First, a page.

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The Democrats and Lieberman
What to do with an ally who backed McCain over Obama
D

ealing with Joe Lieberman will be "tricky," said Michael Tomasky in Britain's The Guardian. The former Democrat, who was Al Gore's running mate in 2000, "crossed a line you don't cross in politics," without repurcussions, when he endorsed Republican John McCain. Senate Majority leader Harry Reid is considering stripping Lieberman of his Homeland Security Committee chairmanship—"can you blame him?"

In a word, yes, said the New York Post in an editorial. Expelling Lieberman—who still votes with Democrats on everything except the war on terror—"would be an act of mean-spiritedness that runs sharply counter to the kind of bipartisanship upon which Obama campaigned." And it was Lieberman's vote that gave Democrats their razor-thin majority for the last two years, so dumping him now "would be a tad ungracious."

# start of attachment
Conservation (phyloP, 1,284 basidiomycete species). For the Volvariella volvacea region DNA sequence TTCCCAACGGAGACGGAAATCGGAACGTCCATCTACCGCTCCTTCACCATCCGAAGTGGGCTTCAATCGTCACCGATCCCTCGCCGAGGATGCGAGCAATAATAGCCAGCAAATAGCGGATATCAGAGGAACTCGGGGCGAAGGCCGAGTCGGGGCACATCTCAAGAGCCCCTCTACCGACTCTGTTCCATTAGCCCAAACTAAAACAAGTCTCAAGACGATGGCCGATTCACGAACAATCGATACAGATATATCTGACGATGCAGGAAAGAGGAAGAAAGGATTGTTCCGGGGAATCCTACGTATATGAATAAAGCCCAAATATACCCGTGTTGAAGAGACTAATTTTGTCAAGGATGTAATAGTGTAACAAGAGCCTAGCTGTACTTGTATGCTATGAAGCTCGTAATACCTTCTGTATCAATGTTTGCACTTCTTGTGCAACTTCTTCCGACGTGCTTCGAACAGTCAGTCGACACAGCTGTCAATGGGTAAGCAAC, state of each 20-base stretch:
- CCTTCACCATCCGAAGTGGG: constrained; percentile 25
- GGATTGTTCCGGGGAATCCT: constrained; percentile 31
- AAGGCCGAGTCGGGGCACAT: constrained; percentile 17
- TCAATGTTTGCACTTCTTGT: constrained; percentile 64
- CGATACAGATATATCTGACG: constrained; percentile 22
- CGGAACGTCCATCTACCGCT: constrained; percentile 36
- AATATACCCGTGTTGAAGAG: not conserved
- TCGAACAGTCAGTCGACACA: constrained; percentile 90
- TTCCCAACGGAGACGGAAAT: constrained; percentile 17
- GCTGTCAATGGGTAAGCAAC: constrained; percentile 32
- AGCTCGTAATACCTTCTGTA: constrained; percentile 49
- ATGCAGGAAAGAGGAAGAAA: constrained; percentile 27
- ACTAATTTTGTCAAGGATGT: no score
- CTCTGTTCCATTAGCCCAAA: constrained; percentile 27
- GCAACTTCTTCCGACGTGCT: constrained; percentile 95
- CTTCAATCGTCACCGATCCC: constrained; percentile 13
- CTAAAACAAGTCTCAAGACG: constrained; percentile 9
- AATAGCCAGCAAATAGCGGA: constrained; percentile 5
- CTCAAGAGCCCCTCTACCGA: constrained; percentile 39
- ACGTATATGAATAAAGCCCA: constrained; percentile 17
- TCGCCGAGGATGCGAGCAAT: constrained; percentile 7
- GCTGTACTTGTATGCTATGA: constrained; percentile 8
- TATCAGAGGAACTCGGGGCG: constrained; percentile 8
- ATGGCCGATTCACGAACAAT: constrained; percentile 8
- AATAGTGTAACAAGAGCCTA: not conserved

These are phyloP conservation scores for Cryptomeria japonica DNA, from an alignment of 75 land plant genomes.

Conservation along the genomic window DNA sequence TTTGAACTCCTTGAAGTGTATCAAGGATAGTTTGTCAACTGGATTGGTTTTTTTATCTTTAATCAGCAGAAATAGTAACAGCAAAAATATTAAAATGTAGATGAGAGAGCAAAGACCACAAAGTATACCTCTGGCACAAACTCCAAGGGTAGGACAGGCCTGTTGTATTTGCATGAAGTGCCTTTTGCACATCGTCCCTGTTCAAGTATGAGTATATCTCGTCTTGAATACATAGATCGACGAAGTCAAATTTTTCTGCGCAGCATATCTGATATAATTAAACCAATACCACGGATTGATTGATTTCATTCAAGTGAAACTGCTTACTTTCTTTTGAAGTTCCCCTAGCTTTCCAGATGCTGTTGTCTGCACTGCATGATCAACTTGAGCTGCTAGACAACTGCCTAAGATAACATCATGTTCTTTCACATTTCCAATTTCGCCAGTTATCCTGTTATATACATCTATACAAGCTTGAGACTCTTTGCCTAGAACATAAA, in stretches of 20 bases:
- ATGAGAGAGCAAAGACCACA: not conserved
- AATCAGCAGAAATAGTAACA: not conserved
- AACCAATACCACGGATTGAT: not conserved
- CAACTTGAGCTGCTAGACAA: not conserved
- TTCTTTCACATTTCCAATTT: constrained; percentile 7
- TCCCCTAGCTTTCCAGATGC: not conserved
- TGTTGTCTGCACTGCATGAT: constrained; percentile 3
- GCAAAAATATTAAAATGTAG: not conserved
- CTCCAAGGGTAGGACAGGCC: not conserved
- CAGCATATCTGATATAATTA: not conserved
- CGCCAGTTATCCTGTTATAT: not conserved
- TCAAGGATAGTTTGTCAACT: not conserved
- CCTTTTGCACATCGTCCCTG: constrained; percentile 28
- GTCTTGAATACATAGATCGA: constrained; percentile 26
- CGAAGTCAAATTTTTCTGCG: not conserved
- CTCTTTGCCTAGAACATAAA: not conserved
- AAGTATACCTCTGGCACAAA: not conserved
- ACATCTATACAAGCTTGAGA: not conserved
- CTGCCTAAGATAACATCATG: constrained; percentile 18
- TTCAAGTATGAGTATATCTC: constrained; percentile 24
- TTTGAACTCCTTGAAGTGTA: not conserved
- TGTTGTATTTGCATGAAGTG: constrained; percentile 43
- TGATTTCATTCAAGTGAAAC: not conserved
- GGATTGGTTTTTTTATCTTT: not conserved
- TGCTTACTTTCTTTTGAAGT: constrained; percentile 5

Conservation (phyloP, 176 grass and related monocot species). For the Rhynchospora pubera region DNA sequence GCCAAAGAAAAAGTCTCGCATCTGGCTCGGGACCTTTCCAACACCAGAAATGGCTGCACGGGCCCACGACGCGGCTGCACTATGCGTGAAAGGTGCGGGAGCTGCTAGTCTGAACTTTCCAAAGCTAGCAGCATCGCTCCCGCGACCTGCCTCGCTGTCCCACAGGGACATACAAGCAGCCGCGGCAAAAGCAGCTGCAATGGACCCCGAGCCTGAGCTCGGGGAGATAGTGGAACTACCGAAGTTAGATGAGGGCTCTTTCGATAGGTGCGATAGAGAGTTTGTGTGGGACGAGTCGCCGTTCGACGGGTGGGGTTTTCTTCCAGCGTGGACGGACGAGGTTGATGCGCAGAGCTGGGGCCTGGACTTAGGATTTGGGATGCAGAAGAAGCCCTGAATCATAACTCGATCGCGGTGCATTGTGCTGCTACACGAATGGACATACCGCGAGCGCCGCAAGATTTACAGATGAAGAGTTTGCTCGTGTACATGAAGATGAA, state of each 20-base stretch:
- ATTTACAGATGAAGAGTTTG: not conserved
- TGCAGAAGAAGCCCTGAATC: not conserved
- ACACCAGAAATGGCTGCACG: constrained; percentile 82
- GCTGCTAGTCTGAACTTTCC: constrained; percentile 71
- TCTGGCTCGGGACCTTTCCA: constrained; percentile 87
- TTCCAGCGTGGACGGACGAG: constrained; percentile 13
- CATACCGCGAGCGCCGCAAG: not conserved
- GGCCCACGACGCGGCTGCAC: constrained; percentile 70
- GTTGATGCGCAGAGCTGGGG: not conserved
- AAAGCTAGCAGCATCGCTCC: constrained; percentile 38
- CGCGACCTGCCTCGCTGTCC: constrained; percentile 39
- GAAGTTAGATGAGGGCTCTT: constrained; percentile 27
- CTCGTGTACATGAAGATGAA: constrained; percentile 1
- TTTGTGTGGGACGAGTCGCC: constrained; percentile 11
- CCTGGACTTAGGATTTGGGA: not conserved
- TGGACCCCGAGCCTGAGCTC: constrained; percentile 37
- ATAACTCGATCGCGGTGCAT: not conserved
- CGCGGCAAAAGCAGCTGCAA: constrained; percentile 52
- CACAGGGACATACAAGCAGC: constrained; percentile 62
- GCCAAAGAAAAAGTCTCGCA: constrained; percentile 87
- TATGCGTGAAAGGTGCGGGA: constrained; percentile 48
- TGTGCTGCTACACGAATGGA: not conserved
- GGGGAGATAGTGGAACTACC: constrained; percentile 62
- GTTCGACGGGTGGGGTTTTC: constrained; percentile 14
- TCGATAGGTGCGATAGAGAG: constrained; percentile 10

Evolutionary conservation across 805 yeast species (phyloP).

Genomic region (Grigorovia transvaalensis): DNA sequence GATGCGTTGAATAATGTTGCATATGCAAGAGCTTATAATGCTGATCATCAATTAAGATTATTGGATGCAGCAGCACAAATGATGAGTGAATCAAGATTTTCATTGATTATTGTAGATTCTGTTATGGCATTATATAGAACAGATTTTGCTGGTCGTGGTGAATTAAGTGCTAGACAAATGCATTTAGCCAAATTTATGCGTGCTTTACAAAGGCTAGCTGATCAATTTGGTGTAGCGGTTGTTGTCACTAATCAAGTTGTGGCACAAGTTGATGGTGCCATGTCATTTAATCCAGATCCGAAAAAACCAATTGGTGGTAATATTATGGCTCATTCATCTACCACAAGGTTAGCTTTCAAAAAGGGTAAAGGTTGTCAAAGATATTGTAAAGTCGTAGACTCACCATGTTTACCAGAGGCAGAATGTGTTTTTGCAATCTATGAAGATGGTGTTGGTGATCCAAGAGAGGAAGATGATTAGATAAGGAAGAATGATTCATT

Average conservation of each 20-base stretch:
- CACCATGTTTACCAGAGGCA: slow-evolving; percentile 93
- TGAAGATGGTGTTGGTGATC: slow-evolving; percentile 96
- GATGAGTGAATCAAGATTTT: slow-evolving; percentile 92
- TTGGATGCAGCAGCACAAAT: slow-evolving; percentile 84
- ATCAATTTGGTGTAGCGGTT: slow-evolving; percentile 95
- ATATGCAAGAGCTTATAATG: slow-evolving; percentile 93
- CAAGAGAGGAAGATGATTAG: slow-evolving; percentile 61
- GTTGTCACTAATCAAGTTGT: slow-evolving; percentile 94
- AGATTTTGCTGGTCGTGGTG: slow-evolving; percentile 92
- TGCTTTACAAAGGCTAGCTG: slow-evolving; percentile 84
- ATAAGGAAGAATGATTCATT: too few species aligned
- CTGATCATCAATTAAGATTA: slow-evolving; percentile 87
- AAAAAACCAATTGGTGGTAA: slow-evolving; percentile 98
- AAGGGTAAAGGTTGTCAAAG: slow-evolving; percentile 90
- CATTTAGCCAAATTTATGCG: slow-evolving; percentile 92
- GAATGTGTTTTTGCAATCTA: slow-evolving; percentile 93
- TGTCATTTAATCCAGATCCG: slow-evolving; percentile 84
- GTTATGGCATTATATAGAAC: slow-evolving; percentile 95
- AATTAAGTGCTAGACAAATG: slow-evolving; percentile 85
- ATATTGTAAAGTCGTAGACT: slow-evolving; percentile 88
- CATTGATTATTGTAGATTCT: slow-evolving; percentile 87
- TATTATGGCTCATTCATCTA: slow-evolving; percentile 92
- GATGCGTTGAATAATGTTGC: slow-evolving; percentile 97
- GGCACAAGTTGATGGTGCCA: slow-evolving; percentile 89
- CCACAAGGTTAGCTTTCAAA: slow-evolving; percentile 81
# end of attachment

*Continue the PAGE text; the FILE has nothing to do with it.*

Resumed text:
No, said Jane Hamsher in The Daily Beast, it was ungracious for Lieberman to deliver a "sanctimonious rebuke" of Bill Clinton on the Senate floor. It was ungracious for him to promise not to attack the Democratic ticket, then "deride Obama" at the Republican convention as unqualified to be president. It's common sense to strip a guy like that of the subpoena power that comes with chairmanship, so he can't use it to be "a thorn in Obama's side for the next four years."

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